College of Arts, Humanities and Social Sciences

Landscape expert affirms why people need parks

Health benefits associated with living near urban green spaces are highlighted by an Edinburgh researcher in a landmark scientific report.

Professor of Landscape Architecture Catharine Ward Thompson outlines how proximity to natural places can boost wellbeing in a study by the World Wide Fund for Nature (WWF).

The Director of the OPENspace research centre says ready access to parks and open spaces can help reduce the health inequalities that exist between different population groups.

The Living Planet Report, which is published by WWF every two years, seeks to provide a comprehensive overview of the state of our natural world.

It documents the state of the planet—including its biodiversity, ecosystems and demand on natural resources—and what it means for people and wildlife.

Closely linked

A key focus of the 2020 report is how the wellbeing of the planet and the health of its inhabitants are intertwined.

Professor Ward Thompson, who is based in Edinburgh College of Art, is one of 20 experts invited by WWF to write an essay that shares their vision of a healthier planet.

Other contributors include the pioneer of nature documentary film-making and WWF ambassador, Sir David Attenborough.

Fresh insights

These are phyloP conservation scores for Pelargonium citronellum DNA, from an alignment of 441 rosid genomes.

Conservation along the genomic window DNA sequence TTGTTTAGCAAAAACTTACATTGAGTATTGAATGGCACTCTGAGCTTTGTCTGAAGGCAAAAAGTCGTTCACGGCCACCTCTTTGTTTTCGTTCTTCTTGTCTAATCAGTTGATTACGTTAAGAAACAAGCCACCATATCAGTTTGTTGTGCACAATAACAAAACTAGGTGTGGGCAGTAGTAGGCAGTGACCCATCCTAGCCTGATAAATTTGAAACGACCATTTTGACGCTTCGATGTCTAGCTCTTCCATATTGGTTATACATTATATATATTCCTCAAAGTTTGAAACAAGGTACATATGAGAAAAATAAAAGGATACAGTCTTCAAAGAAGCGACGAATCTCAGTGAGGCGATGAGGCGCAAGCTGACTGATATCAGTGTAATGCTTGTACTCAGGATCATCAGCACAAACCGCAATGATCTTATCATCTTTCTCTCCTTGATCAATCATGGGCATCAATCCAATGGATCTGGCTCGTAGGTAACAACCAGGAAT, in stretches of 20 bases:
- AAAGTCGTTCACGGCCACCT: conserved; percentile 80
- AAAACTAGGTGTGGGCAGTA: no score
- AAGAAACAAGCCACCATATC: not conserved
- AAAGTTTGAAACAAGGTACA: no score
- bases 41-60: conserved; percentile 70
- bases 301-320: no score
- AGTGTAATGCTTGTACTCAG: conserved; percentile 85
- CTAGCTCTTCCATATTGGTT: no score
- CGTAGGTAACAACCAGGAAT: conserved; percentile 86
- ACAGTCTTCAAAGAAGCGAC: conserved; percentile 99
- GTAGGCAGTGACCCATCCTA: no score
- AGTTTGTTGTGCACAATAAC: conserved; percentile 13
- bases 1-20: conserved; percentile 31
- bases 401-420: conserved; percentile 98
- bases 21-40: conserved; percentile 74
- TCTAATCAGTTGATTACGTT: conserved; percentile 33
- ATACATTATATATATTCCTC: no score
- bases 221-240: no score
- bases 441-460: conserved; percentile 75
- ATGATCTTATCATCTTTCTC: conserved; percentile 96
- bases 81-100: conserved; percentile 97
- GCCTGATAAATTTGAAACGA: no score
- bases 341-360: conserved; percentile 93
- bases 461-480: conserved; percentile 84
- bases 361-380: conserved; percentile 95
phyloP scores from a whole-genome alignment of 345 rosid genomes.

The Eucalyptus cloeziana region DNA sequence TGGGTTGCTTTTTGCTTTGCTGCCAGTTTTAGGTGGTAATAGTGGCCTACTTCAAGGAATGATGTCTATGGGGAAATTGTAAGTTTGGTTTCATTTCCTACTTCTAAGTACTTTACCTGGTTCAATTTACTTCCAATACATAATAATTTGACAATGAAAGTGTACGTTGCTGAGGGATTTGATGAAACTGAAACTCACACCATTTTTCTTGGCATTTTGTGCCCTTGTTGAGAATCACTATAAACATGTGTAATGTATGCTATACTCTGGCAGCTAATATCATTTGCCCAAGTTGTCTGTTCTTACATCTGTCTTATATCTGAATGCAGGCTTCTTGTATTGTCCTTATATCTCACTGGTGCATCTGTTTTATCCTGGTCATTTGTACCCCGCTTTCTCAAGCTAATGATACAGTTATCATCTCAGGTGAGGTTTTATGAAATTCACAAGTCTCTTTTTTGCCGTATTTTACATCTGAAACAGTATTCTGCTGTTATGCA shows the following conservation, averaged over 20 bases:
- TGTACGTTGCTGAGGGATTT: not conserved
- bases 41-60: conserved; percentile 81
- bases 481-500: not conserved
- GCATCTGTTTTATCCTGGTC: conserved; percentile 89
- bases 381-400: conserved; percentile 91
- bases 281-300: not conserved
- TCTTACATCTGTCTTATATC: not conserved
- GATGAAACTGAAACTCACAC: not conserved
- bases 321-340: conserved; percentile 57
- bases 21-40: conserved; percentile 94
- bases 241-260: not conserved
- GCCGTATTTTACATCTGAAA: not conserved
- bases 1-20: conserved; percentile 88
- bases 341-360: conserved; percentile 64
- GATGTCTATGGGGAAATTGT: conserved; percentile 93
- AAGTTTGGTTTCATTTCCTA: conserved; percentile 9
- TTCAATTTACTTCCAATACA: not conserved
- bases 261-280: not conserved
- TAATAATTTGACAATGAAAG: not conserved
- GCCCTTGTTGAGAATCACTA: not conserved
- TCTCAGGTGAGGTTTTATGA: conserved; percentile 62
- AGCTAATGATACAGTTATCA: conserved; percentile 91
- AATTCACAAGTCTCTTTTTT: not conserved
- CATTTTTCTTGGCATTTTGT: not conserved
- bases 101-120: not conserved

The OPENspace director says new research techniques are shedding light on the long-established association between access to urban greenery and people’s wellbeing.

Rigorous scientific methods are revealing a range of health benefits, including lower probabilities of cardiovascular disease, diabetes, asthma hospitalisation and mental distress.

More green space in city neighbourhoods is linked to better self-reported health and subjective wellbeing. It is also associated with improved cognitive development in children and birth outcomes, including healthier birth weights and reduced risk of preterm birth.

Global perspective

Although current evidence linking green space to health is predominantly drawn from the Global North, there are opportunities for benefit worldwide, says Professor Ward Thompson.

Despite potential challenges associated with natural environments—such as spread of disease and problematic interactions with wildlife – more greenery could improve the quality of city life in the Global South

Increasing the amount of easily accessible urban green – in both North and South – has the potential to enhance city life and support better and more equitable human health.

Crucial timing

The Living Planet Report 2020 launches less than a week before the 75th session of the United Nations General Assembly.

Leaders are expected to review the progress made on the Sustainable Development Goals, the Paris Agreement to combat climate change and the Convention on Biological Diversity.

WWF is one of the world’s largest independent conservation organizations, with more than 5 million supporters and a global network active in more than 100 countries and territories.

Its mission is to stop the degradation of the Earth's natural environment and to build a future in which humans live in harmony with nature,

A growing body of evidence confirms that it is good for everyone’s health and wellbeing to engage with green and natural spaces near to home.

Catharine Ward ThompsonProfessor of Landscape Architecture

Related links

Living Planet Report

Edinburgh College of Art

Picture Credit - GitoTrevisan via Getty images